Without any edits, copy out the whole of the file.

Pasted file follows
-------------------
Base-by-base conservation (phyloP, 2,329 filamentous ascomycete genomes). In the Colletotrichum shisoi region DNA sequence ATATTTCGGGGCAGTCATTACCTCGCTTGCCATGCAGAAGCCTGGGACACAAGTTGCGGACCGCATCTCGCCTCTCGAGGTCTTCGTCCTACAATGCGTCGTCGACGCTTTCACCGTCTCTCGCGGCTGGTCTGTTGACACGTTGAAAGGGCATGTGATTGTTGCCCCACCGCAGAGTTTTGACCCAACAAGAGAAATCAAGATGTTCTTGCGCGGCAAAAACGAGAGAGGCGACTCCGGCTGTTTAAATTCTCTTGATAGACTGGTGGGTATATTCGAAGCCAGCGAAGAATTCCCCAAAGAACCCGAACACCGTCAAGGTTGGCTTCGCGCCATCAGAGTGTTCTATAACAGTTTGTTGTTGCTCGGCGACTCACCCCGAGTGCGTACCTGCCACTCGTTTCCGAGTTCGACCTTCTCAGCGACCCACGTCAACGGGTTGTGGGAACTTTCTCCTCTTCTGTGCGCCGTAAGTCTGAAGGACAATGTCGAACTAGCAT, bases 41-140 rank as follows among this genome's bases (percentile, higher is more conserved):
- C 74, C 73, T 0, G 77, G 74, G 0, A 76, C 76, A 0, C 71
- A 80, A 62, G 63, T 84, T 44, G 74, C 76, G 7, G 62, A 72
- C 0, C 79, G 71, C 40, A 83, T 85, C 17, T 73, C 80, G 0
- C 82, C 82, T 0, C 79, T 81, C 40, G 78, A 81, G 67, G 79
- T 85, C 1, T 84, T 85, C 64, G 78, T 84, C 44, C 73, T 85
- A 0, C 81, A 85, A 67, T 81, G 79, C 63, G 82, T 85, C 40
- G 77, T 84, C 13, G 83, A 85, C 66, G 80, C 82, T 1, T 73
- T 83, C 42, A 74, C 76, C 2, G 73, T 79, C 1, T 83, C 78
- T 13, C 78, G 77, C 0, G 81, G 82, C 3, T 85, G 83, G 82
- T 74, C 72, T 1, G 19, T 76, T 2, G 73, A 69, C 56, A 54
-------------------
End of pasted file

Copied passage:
Base-by-base conservation (phyloP, 2,329 filamentous ascomycete genomes). In the Colletotrichum shisoi region DNA sequence ATATTTCGGGGCAGTCATTACCTCGCTTGCCATGCAGAAGCCTGGGACACAAGTTGCGGACCGCATCTCGCCTCTCGAGGTCTTCGTCCTACAATGCGTCGTCGACGCTTTCACCGTCTCTCGCGGCTGGTCTGTTGACACGTTGAAAGGGCATGTGATTGTTGCCCCACCGCAGAGTTTTGACCCAACAAGAGAAATCAAGATGTTCTTGCGCGGCAAAAACGAGAGAGGCGACTCCGGCTGTTTAAATTCTCTTGATAGACTGGTGGGTATATTCGAAGCCAGCGAAGAATTCCCCAAAGAACCCGAACACCGTCAAGGTTGGCTTCGCGCCATCAGAGTGTTCTATAACAGTTTGTTGTTGCTCGGCGACTCACCCCGAGTGCGTACCTGCCACTCGTTTCCGAGTTCGACCTTCTCAGCGACCCACGTCAACGGGTTGTGGGAACTTTCTCCTCTTCTGTGCGCCGTAAGTCTGAAGGACAATGTCGAACTAGCAT, bases 41-140 rank as follows among this genome's bases (percentile, higher is more conserved):
- C 74, C 73, T 0, G 77, G 74, G 0, A 76, C 76, A 0, C 71
- A 80, A 62, G 63, T 84, T 44, G 74, C 76, G 7, G 62, A 72
- C 0, C 79, G 71, C 40, A 83, T 85, C 17, T 73, C 80, G 0
- C 82, C 82, T 0, C 79, T 81, C 40, G 78, A 81, G 67, G 79
- T 85, C 1, T 84, T 85, C 64, G 78, T 84, C 44, C 73, T 85
- A 0, C 81, A 85, A 67, T 81, G 79, C 63, G 82, T 85, C 40
- G 77, T 84, C 13, G 83, A 85, C 66, G 80, C 82, T 1, T 73
- T 83, C 42, A 74, C 76, C 2, G 73, T 79, C 1, T 83, C 78
- T 13, C 78, G 77, C 0, G 81, G 82, C 3, T 85, G 83, G 82
- T 74, C 72, T 1, G 19, T 76, T 2, G 73, A 69, C 56, A 54